Northern Gateway opens the door to economic opportunities for Aboriginal communities

As the largest infrastructure project ever undertaken between the two provinces, the proposed Enbridge Northern Gateway Project would bring economic opportunities to Aboriginal and non-Aboriginal groups across northern British Columbia and Alberta.

When it comes to providing new opportunities for Aboriginal communities, Enbridge’s proposed Northern Gateway Project promises to break new ground by providing an unprecedented level of long-term economic benefits.

Northern Gateway
Enbridge has introduced a ground-breaking Aboriginal Benefits Package to create local and regional economic opportunities and to foster long-term sustainability.

“We’ve tried to carefully consider inclusion of Aboriginal communities from an economic perspective in the short, medium and long term. The economic package we’re offering is multi-faceted and significant,” says Morgan Yates, Enbridge Northern Gateway Vice President of Aboriginal and Stakeholder Relations.

Currently the project is the midst of hearings led by a federal Joint Review Panel (JRP), established by the National Energy Board and the Canadian Environmental Assessment Agency. If approved, Enbridge will build the 1,170-kilometre twin pipeline from the Edmonton area to the Pacific coast. The pipeline will carry Alberta crude oil to the port town of Kitimat, B.C. for shipment to growing Asian energy markets.

As part of project consultations, the company continues to actively engage about 50 Aboriginal groups along the proposed pipeline corridor in Alberta and interior and coastal areas of British Columbia.

Yates says feedback from these outreach activities has helped shape a proposed economic package that could provide over $1 billion in economic opportunities to the Aboriginal communities.

“Communities have told us, ‘Don’t just focus on the transitory benefits of pipeline construction.’  They want to be able to access long-term revenues from the project. So, we’ve worked diligently to come up with an economic package that addresses that aspiration,” says Yates.

As part of what Yates calls the package’s “foundational element,” the company is offering communities an opportunity to take a share of a 10 per cent equity in Gateway. To encourage participation, Enbridge is structuring the equity so that Aboriginal groups can secure financing at favourable rates.

“We’re offering Aboriginal communities an opportunity to own a stake in the project and to share in the annual revenue it produces, right from the first year of operations,” says Yates.

So far, almost 60 percent of Aboriginal communities along the proposed route have accepted an equity position in the pipeline. Half of the equity units taken up have gone to groups in British Columbia, and the other half to groups in Alberta.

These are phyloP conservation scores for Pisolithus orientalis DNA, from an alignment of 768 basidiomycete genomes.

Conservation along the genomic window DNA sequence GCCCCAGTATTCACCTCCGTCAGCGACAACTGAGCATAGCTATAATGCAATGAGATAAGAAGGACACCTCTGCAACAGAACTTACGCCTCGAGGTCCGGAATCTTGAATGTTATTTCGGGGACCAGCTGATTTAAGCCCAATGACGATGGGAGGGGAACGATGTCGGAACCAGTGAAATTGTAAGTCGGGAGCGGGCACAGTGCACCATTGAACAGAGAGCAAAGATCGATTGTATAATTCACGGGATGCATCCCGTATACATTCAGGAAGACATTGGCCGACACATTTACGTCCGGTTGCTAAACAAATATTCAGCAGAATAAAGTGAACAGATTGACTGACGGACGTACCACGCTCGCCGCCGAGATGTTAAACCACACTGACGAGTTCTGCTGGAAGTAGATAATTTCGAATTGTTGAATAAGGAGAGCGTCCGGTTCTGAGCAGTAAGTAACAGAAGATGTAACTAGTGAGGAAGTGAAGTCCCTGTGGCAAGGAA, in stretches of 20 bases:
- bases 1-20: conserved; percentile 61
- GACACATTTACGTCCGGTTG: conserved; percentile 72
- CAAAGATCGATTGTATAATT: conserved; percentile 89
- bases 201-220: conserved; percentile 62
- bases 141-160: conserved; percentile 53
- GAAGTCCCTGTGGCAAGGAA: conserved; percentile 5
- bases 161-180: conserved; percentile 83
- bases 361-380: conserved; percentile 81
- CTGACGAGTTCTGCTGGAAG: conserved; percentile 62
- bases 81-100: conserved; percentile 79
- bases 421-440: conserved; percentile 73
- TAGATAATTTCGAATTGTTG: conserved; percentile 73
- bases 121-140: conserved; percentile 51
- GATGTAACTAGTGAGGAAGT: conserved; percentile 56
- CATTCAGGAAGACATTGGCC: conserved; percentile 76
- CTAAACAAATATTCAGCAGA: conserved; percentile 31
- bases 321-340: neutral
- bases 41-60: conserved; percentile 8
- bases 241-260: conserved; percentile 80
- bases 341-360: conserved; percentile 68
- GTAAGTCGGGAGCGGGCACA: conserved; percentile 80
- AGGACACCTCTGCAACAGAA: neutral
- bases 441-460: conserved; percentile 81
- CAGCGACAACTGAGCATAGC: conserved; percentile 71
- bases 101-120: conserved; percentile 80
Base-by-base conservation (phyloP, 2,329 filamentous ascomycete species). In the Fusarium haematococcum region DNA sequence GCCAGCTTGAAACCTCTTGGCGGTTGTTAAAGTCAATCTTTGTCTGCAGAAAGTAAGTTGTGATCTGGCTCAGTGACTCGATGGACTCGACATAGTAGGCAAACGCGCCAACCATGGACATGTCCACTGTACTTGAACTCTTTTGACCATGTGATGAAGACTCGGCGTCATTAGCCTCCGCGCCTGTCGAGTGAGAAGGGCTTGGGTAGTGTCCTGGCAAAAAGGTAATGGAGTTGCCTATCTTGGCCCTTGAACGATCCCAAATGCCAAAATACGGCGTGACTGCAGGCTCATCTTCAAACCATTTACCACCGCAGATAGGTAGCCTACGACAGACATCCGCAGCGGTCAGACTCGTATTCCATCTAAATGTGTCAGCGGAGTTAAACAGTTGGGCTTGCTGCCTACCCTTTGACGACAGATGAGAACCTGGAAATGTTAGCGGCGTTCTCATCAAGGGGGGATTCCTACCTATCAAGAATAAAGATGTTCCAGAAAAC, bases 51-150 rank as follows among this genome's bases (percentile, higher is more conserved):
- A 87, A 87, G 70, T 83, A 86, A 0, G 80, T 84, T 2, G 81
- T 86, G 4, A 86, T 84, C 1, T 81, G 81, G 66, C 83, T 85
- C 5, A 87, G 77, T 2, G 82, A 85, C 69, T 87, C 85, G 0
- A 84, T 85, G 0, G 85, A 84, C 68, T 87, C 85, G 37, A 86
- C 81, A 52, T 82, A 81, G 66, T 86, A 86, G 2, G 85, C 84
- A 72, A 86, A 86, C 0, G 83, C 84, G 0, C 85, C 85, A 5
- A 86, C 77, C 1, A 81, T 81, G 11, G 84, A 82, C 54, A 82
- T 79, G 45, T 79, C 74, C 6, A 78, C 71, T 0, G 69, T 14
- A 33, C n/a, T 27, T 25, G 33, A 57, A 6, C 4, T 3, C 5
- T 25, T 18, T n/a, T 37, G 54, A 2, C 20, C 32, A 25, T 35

Yates estimates the equity ownership in total will generate about $280 million in net income to Aboriginal communities over the project’s first 30 years.

In addition to the equity offering, Enbridge has committed to hire qualified local workers, with Aboriginal people expected to comprise about 15 per cent of regional construction employment. Northern Gateway staff will work to identify direct and indirect employment opportunities for members of neighbouring Aboriginal communities. The company expects that combined employment, procurement and joint venture opportunities will reach about $400 million in value over three years during pipeline construction.

“We’re offering access to procurement opportunities in a substantive way. This will be governed by stringent, proactive Aboriginal participation plans that our prime contractors will follow closely,” says Yates. 

While the project is still in hearings (the JRP process is expected to finish in 2013, when the panel will make its recommendations to government), Yates and his staff continue to stay in close touch with Aboriginal leaders, updating them on the regulatory process and/or discussing potential economic opportunities. Recently, discussions have focused on investments in training.

“We’re looking at ways to connect Aboriginal communities to federal and provincial grants and ensure they can get training opportunities,” says Yates. “These are not exclusive to Gateway or pipelines. We believe that by investing now in building a more skilled, higher capacity regional Aboriginal workforce, Aboriginal people will be ready to participate in Gateway or other opportunities.”

Yates says that ongoing discussions between Enbridge and interested communities are also identifying other potential economic benefits.

“We’re starting to explore customized opportunities that might involve locating pipeline facilities onto reserve lands in order to position their communities to receive tax benefits. We’re also working to better understand the businesses and joint ventures that either exist in the communities or could be developed, and to see how they would fit with procurement opportunities,” says Yates.

To further awareness of pipeline benefits, the company is inviting Aboriginal leaders to an October 10 energy summit in Vancouver hosted by the BC Chamber of Commerce. The one-day forum will present a series of speakers and panels discussing the financial benefits, environmental challenges and community engagement for proposed oil pipeline projects in Western Canada.

“This will allow communities to see a broader spectrum of our industry,” says Yates. “We want to continue the dialogue on how communities might be able to participate in our project and how they might be able to work with different industry players.”

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